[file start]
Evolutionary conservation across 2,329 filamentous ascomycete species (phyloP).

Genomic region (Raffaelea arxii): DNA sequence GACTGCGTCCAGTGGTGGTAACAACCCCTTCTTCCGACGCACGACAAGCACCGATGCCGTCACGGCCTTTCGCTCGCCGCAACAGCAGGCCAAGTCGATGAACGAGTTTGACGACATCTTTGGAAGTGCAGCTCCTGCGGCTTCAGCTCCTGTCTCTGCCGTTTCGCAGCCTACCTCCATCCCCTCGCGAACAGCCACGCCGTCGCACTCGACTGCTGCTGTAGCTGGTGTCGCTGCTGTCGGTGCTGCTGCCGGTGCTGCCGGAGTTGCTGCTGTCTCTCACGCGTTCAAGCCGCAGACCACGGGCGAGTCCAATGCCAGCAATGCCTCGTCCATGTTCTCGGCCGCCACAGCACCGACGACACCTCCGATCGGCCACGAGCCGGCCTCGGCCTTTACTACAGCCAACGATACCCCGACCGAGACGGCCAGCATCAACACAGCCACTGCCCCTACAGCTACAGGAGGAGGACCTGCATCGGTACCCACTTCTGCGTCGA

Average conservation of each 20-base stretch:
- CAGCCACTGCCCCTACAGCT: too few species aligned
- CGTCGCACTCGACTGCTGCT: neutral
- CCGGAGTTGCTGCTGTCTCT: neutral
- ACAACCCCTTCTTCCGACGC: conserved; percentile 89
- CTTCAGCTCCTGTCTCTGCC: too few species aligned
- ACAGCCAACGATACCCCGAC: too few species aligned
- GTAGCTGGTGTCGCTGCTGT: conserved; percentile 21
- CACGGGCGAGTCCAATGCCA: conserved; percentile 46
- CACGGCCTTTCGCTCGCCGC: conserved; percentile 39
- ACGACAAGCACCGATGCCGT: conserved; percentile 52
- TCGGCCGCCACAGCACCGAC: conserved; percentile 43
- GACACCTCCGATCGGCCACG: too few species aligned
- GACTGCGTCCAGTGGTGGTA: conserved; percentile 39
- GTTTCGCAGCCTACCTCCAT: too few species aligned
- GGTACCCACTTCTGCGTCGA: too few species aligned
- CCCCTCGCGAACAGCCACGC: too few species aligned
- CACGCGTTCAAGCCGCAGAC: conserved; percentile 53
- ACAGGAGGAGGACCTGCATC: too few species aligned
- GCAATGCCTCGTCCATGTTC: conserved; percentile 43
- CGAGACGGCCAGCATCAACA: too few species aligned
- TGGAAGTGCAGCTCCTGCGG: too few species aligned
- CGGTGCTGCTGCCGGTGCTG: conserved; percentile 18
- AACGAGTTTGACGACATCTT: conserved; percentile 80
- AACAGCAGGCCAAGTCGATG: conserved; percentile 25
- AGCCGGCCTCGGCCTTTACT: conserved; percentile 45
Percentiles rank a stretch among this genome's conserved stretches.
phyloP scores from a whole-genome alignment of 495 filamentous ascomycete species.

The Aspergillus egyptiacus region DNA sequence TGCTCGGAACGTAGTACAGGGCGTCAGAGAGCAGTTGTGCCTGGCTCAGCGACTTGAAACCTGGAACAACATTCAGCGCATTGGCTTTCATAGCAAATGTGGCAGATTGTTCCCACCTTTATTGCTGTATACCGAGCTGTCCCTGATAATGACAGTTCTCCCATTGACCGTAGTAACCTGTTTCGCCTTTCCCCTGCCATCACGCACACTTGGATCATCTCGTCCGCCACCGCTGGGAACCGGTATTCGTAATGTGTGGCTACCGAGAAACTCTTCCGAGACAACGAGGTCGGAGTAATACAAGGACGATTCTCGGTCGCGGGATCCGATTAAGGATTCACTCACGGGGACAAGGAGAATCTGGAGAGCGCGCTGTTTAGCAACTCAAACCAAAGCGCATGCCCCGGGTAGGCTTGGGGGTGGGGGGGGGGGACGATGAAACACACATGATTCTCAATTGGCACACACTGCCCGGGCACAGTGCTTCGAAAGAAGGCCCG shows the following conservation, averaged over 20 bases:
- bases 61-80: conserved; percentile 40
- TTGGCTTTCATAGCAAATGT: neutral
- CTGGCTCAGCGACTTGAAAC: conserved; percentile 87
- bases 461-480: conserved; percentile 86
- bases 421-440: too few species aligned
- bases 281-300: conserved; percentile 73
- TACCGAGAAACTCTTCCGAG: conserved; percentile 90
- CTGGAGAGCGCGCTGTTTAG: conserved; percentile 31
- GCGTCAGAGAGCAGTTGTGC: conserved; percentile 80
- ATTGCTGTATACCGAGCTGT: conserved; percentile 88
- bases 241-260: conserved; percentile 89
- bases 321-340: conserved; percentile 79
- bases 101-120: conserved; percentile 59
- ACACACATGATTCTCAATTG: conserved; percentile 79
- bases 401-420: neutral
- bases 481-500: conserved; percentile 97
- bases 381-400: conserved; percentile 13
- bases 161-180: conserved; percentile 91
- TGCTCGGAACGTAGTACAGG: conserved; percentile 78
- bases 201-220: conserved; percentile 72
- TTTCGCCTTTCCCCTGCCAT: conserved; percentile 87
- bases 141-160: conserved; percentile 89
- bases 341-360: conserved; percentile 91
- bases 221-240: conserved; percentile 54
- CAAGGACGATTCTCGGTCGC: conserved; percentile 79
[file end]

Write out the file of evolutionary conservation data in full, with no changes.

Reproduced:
Evolutionary conservation across 2,329 filamentous ascomycete species (phyloP).

Genomic region (Raffaelea arxii): DNA sequence GACTGCGTCCAGTGGTGGTAACAACCCCTTCTTCCGACGCACGACAAGCACCGATGCCGTCACGGCCTTTCGCTCGCCGCAACAGCAGGCCAAGTCGATGAACGAGTTTGACGACATCTTTGGAAGTGCAGCTCCTGCGGCTTCAGCTCCTGTCTCTGCCGTTTCGCAGCCTACCTCCATCCCCTCGCGAACAGCCACGCCGTCGCACTCGACTGCTGCTGTAGCTGGTGTCGCTGCTGTCGGTGCTGCTGCCGGTGCTGCCGGAGTTGCTGCTGTCTCTCACGCGTTCAAGCCGCAGACCACGGGCGAGTCCAATGCCAGCAATGCCTCGTCCATGTTCTCGGCCGCCACAGCACCGACGACACCTCCGATCGGCCACGAGCCGGCCTCGGCCTTTACTACAGCCAACGATACCCCGACCGAGACGGCCAGCATCAACACAGCCACTGCCCCTACAGCTACAGGAGGAGGACCTGCATCGGTACCCACTTCTGCGTCGA

Average conservation of each 20-base stretch:
- CAGCCACTGCCCCTACAGCT: too few species aligned
- CGTCGCACTCGACTGCTGCT: neutral
- CCGGAGTTGCTGCTGTCTCT: neutral
- ACAACCCCTTCTTCCGACGC: conserved; percentile 89
- CTTCAGCTCCTGTCTCTGCC: too few species aligned
- ACAGCCAACGATACCCCGAC: too few species aligned
- GTAGCTGGTGTCGCTGCTGT: conserved; percentile 21
- CACGGGCGAGTCCAATGCCA: conserved; percentile 46
- CACGGCCTTTCGCTCGCCGC: conserved; percentile 39
- ACGACAAGCACCGATGCCGT: conserved; percentile 52
- TCGGCCGCCACAGCACCGAC: conserved; percentile 43
- GACACCTCCGATCGGCCACG: too few species aligned
- GACTGCGTCCAGTGGTGGTA: conserved; percentile 39
- GTTTCGCAGCCTACCTCCAT: too few species aligned
- GGTACCCACTTCTGCGTCGA: too few species aligned
- CCCCTCGCGAACAGCCACGC: too few species aligned
- CACGCGTTCAAGCCGCAGAC: conserved; percentile 53
- ACAGGAGGAGGACCTGCATC: too few species aligned
- GCAATGCCTCGTCCATGTTC: conserved; percentile 43
- CGAGACGGCCAGCATCAACA: too few species aligned
- TGGAAGTGCAGCTCCTGCGG: too few species aligned
- CGGTGCTGCTGCCGGTGCTG: conserved; percentile 18
- AACGAGTTTGACGACATCTT: conserved; percentile 80
- AACAGCAGGCCAAGTCGATG: conserved; percentile 25
- AGCCGGCCTCGGCCTTTACT: conserved; percentile 45
Percentiles rank a stretch among this genome's conserved stretches.
phyloP scores from a whole-genome alignment of 495 filamentous ascomycete species.

The Aspergillus egyptiacus region DNA sequence TGCTCGGAACGTAGTACAGGGCGTCAGAGAGCAGTTGTGCCTGGCTCAGCGACTTGAAACCTGGAACAACATTCAGCGCATTGGCTTTCATAGCAAATGTGGCAGATTGTTCCCACCTTTATTGCTGTATACCGAGCTGTCCCTGATAATGACAGTTCTCCCATTGACCGTAGTAACCTGTTTCGCCTTTCCCCTGCCATCACGCACACTTGGATCATCTCGTCCGCCACCGCTGGGAACCGGTATTCGTAATGTGTGGCTACCGAGAAACTCTTCCGAGACAACGAGGTCGGAGTAATACAAGGACGATTCTCGGTCGCGGGATCCGATTAAGGATTCACTCACGGGGACAAGGAGAATCTGGAGAGCGCGCTGTTTAGCAACTCAAACCAAAGCGCATGCCCCGGGTAGGCTTGGGGGTGGGGGGGGGGGACGATGAAACACACATGATTCTCAATTGGCACACACTGCCCGGGCACAGTGCTTCGAAAGAAGGCCCG shows the following conservation, averaged over 20 bases:
- bases 61-80: conserved; percentile 40
- TTGGCTTTCATAGCAAATGT: neutral
- CTGGCTCAGCGACTTGAAAC: conserved; percentile 87
- bases 461-480: conserved; percentile 86
- bases 421-440: too few species aligned
- bases 281-300: conserved; percentile 73
- TACCGAGAAACTCTTCCGAG: conserved; percentile 90
- CTGGAGAGCGCGCTGTTTAG: conserved; percentile 31
- GCGTCAGAGAGCAGTTGTGC: conserved; percentile 80
- ATTGCTGTATACCGAGCTGT: conserved; percentile 88
- bases 241-260: conserved; percentile 89
- bases 321-340: conserved; percentile 79
- bases 101-120: conserved; percentile 59
- ACACACATGATTCTCAATTG: conserved; percentile 79
- bases 401-420: neutral
- bases 481-500: conserved; percentile 97
- bases 381-400: conserved; percentile 13
- bases 161-180: conserved; percentile 91
- TGCTCGGAACGTAGTACAGG: conserved; percentile 78
- bases 201-220: conserved; percentile 72
- TTTCGCCTTTCCCCTGCCAT: conserved; percentile 87
- bases 141-160: conserved; percentile 89
- bases 341-360: conserved; percentile 91
- bases 221-240: conserved; percentile 54
- CAAGGACGATTCTCGGTCGC: conserved; percentile 79